The population is a little over 8.6 million and the city is struggling with a housing shortage. This description may sound familiar to Londoners, but it not only reflects the current reality but the situation in 1939.
London reached its previous peak in population just before the Second World War. The numbers dropped in the post war years and only broke the milestone number of 8.61 million people this year, according to estimates by the GLA.
While the numbers are back to pre-war levels the shape of the city has changed. The foreign-born population has grown from single figures to the 37% of Londoners who were born outside the UK today. Data from the GLA shows how the geography of the city population has changed too.
In 1939 far more people lived in central London – 4.4 million lived in inner boroughs while 4.1 lived in outer ones. The most highly populated areas were Southwark, Tower Hamlets and Lambeth, and can be seen as the darker areas on the map.
A new London emerged after the war. Much housing had been destroyed in the Blitz and new house building took off in the outer London suburbs pulling the population from the centre. The effects of that trend are seen today. The population of the inner boroughs is down by 1 million while the outer boroughs have swelled by 24% to 5.1 million. The most highly populated areas in 2015 are Barnet, Croydon and Ealing.
But looking at the annual data in detail shows a more complex pattern of how London has changed since 1939 and continues to evolve. The population hit its low point in 1988 driven largely by the exodus from central boroughs. The lighter areas on the population change map below show where numbers were falling up to 1988.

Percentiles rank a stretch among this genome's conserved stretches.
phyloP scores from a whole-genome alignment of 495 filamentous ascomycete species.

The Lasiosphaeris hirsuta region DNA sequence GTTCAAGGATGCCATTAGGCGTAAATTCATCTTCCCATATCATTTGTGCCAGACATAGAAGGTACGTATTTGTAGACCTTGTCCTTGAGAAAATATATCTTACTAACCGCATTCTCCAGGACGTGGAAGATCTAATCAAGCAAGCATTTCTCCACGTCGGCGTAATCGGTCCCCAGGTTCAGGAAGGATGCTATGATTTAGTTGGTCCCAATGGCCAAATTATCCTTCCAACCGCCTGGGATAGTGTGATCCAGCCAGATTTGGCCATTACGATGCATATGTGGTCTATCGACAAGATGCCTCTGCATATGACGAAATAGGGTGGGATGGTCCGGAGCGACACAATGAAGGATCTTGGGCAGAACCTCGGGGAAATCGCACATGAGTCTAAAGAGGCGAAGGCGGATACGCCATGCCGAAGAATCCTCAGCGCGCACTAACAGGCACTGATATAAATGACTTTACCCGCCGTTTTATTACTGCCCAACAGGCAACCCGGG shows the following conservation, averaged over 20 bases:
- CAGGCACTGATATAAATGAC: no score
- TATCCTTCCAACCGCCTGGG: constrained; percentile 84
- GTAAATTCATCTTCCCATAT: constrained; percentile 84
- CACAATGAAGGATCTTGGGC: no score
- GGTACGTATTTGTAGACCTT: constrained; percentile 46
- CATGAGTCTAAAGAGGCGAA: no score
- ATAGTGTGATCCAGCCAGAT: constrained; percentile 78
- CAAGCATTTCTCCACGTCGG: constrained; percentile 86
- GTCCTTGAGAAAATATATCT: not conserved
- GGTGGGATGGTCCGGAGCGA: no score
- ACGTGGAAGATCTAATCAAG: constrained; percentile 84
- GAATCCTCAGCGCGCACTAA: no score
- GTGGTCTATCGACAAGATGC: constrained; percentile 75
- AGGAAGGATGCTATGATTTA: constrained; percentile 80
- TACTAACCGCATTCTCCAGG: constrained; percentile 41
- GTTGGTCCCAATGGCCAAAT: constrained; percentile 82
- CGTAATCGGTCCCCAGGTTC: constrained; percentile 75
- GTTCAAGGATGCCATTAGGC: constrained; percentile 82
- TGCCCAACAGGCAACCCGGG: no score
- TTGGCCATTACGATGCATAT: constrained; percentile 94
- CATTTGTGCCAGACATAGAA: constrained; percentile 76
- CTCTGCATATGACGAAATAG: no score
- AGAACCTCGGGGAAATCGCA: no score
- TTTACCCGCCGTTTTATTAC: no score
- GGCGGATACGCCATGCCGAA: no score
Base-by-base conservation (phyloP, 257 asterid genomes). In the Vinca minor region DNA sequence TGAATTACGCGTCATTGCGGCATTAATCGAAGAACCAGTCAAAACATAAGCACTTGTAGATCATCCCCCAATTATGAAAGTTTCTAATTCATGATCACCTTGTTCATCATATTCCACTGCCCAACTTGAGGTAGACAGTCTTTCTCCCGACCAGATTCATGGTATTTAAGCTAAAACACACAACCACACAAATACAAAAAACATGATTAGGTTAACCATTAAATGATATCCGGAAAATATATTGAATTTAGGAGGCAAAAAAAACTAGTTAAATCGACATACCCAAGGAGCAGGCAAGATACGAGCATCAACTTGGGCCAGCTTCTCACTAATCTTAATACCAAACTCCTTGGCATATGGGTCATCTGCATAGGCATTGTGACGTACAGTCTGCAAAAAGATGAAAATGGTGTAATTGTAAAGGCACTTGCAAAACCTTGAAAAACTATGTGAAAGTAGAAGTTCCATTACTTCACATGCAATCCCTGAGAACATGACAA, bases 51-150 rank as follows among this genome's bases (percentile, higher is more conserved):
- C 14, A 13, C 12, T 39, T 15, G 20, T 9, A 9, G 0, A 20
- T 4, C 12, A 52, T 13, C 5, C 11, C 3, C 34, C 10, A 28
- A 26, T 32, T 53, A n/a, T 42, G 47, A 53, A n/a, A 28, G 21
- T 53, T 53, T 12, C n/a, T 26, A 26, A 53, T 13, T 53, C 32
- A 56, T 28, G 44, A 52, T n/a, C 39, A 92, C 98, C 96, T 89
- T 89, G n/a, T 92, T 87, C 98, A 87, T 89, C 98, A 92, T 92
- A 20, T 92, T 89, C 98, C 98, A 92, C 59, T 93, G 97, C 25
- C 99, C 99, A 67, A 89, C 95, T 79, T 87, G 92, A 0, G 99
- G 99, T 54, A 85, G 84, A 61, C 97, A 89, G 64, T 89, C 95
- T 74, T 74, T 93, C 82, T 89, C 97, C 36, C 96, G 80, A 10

But the trend begins to reverse as numbers in the capital rise again. Between 1988 and today the population has risen in every area. Tower Hamlets and Newham have seen the strongest growth but central areas like Southwark and Hackney have witnessed larger rates of increase that outlying areas.
As the capital grows to record levels it is shifting once again. The biggest rate of growth in the past 12 months is in the City of London, but the numbers are small. After that it is Tower Hamlets where there has been at a 2.3% rise in residents in a year. And over the next 25 years the GLA projections show that Tower Hamlets will lead the growth in residents, closely followed by Newham as many head east in search of a home in the capital.